The Louis C.K. Experiment

The Louis C.K. Experiment

“If I put out a brand new standup special at a drastically low price ($5) and make it as easy as possible to buy, download and enjoy, free of any restrictions, will everyone just go and steal it? Will they pay for it? And how much money can be made by an individual in this manner?”

Written in a statement on his website, these were the thoughts which comedian Louis C.K. considered prior to producing and distributing his own comedy special. Seen as an experiment, C.K. chose to forgo the traditional method of comedy show production by hiring his own team to tape his performances at the Beacon Theater. He then sold his video to the public through a custom-built website at the low, low price of $5, a feat which was possible thanks to C.K.’s efforts to keep costs down by handling the distribution and publicity himself.

The Numbers

At first, such an experiment seems destined to fail, especially since DRM-free content is piracy and torrent bait. Looking at finances, Production costs weighed in at around $170,000, and the website which hosted C.K.’s video cost around $32,000 to create. But at the end of the day, C.K. had 50,000 people purchasing the video within 12 hours of opening for sale on its first day. In four days, he had sold $110,000 copies, and to this date, C.K. has profited over a cool million due to his low-cost production experiment.

The money isn’t going to C.K.’s head, either. He writes:

“The first 250k is going to pay back what the special cost to produce and the website to build. The second 250k is going back to my staff and the people who work for me on the special and on my show. I’m giving them a big fat bonus. The third 280k is going to a few different charities….That leaves me with 220k for myself.”

How It Was Possible

So, it looks like the majority of users are actually purchasing C.K.’s video, not pirating it. What made the experiment such a huge victory? Of course, part of this success story can be attributed to C.K.’s humor. He’s hilarious. But being funny isn’t always enough to pay the bills, and C.K. ensured his success by taking on a radically different approach to entertainment: he was upfront, honest, and humble.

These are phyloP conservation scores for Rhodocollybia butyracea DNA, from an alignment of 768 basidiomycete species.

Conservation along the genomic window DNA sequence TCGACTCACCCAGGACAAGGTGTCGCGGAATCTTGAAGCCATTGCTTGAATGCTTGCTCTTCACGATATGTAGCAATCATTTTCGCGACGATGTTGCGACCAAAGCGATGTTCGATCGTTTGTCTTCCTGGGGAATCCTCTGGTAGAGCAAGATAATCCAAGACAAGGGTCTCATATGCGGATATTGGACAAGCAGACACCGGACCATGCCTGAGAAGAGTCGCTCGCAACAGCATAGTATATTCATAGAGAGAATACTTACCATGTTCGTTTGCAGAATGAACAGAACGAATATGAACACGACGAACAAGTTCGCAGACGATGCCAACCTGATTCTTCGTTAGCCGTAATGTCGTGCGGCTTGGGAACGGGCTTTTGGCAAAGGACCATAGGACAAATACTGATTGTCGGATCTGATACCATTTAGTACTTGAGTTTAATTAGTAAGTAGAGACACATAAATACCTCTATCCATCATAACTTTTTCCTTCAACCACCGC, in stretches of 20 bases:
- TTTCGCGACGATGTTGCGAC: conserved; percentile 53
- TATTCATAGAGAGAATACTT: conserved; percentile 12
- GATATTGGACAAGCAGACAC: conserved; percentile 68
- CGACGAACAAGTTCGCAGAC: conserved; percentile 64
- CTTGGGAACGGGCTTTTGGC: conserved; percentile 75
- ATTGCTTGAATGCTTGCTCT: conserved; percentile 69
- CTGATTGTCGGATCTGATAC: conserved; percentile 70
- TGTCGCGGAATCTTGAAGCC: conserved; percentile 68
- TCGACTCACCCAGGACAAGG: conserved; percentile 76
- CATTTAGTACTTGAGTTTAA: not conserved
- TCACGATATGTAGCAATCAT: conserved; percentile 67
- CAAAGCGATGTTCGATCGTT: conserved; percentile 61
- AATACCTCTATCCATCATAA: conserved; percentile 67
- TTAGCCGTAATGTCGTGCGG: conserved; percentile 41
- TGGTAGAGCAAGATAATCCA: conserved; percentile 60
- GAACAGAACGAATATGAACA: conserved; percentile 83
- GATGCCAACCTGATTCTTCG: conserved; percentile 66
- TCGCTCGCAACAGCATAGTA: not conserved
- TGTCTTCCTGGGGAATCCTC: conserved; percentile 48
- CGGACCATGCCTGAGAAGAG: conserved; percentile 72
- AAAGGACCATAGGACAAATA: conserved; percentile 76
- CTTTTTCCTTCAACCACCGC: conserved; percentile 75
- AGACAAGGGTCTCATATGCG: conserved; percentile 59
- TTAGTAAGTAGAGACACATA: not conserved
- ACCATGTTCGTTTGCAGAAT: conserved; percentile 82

He worked closely with his team to build a website that was as simple and easy-to-navigate as possible. He kept the price low enough that the majority of his audience was more inclined to purchase. He clearly outlined his intents and how he has benefitted from the experience on his website, all of which is written in a tone that is clearly appreciative of his fans, relieved everything worked out, and excited for future possibilities. The experiment became a team effort, and his audience became the MVPs.

For C.K.’s experiment, it wasn’t about the money – it was about the content, and the numbers prove that people are willing to purchase material if it’s distributed in an open and honest manner.

The Effect

C.K.’s experiment probably won’t change the media industry overnight, but it’s still pretty cool to consider the ramifications from a professional perspective. After all, C.K. created a humble and truthful image while maintaining his sense of humor online. He promoted his video via social media outlets and answered questions on Reddit, making users feel less like they’re buying their entertainment from “The Man” and instead helping out a hilarious, foul-mouthed friend.

Professionally, this was a huge plus for C.K. because it shows his fans what kind of character he has. As an audience, we like seeing good people win, and C.K.’s actions have increased the likelihood that his fanbase will remain large and loyal. Other artists will hopefully take notice of C.K.’s successes because, after all, people are more likely to buy something if they like the person they’re purchasing from.

There’s another effect on C.K.’s experiment has created. As overtly poetic as it sounds, the essence of art has been maintained. The public wants to be entertained, and C.K. provided in a way that was entirely unlike what so many individuals have grown accustomed to. No ads, no restrictions, no insanely high prices – just content designed to make an audience laugh and share an experience. While not every artist would achieve Louis C.K.’s success without a large fanbase, it’s nice to see that it’s possible to create something original and benefit from it as an entity separate from entertainment big-wigs.

What about media? Will more artists and entertainment companies take a hint from Louis C.K. and make more of an effort to provide low-cost, low-restriction content?

Share your thoughts in the comments.

Scott Kaufmann
[email protected]

Scott is Partner at Lucid Agency and a lover of all things technology, marketing, investing and entrepreneurship. Scott volunteers on the board of the Denver-based Nonprofit Celebrate EDU and as a mentor for SeedSpot (a Phoenix-based social startup incubator).

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